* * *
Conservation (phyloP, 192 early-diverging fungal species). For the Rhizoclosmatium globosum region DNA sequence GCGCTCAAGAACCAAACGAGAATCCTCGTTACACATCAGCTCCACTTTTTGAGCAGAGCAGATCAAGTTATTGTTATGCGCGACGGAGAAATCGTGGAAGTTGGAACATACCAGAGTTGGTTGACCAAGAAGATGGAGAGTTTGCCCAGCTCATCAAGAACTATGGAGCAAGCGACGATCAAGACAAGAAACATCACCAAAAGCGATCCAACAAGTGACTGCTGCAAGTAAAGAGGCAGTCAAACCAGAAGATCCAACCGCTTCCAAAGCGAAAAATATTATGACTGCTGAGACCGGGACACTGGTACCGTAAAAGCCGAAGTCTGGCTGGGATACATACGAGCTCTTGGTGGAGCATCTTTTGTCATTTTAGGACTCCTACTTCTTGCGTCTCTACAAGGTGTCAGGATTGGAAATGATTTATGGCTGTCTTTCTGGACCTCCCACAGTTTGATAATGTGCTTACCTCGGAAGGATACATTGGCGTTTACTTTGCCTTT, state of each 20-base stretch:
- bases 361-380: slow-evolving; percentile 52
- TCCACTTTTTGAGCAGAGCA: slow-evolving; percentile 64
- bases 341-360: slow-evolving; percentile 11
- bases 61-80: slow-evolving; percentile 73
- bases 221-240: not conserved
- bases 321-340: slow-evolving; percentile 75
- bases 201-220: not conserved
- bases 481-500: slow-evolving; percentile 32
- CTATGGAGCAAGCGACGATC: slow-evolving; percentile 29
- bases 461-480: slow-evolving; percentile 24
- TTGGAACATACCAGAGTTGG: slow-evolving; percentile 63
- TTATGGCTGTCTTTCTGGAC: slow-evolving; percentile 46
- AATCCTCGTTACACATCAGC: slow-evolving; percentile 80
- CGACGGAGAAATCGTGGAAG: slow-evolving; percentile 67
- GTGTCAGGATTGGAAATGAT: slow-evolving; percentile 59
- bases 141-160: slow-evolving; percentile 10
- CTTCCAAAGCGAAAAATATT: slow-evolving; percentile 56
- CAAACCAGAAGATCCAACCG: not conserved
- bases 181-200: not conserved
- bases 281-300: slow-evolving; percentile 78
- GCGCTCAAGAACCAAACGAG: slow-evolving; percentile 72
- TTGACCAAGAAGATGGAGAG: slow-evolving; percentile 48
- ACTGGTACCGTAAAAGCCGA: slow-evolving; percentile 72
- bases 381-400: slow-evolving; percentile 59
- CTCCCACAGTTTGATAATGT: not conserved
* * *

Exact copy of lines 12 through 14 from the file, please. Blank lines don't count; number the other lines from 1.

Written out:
- TTGGAACATACCAGAGTTGG: slow-evolving; percentile 63
- TTATGGCTGTCTTTCTGGAC: slow-evolving; percentile 46
- AATCCTCGTTACACATCAGC: slow-evolving; percentile 80